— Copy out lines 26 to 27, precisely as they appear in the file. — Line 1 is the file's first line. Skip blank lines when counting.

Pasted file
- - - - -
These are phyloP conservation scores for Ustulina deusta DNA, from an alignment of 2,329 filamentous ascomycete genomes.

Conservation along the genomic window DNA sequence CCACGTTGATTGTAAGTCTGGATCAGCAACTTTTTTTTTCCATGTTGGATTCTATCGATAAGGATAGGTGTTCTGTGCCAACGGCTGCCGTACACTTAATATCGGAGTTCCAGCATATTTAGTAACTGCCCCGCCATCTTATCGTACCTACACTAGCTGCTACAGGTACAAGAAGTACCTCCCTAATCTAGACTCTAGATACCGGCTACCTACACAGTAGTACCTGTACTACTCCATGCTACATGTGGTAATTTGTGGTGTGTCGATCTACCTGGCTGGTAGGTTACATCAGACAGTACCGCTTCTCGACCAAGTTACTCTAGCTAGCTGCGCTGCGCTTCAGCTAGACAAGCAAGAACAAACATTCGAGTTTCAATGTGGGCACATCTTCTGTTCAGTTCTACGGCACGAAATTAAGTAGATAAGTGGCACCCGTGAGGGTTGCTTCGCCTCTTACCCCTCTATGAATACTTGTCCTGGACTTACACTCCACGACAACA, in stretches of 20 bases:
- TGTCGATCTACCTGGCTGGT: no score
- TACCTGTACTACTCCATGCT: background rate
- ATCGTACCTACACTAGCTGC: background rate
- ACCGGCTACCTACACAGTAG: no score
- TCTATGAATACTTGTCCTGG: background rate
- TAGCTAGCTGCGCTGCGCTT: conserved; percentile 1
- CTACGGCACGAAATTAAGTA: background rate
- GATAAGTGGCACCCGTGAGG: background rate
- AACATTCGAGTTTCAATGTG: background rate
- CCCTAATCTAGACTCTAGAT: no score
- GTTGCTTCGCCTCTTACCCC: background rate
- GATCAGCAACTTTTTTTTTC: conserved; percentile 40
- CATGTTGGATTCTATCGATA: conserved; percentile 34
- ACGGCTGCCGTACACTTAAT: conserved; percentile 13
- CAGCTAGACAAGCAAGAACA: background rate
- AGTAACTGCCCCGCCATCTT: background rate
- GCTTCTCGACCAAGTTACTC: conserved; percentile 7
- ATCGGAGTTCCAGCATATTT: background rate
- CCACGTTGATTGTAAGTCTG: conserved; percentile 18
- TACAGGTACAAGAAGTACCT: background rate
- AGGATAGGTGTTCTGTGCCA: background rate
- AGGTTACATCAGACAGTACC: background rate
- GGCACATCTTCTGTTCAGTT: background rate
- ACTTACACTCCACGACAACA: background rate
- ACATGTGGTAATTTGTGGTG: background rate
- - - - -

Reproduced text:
- ACTTACACTCCACGACAACA: background rate
- ACATGTGGTAATTTGTGGTG: background rate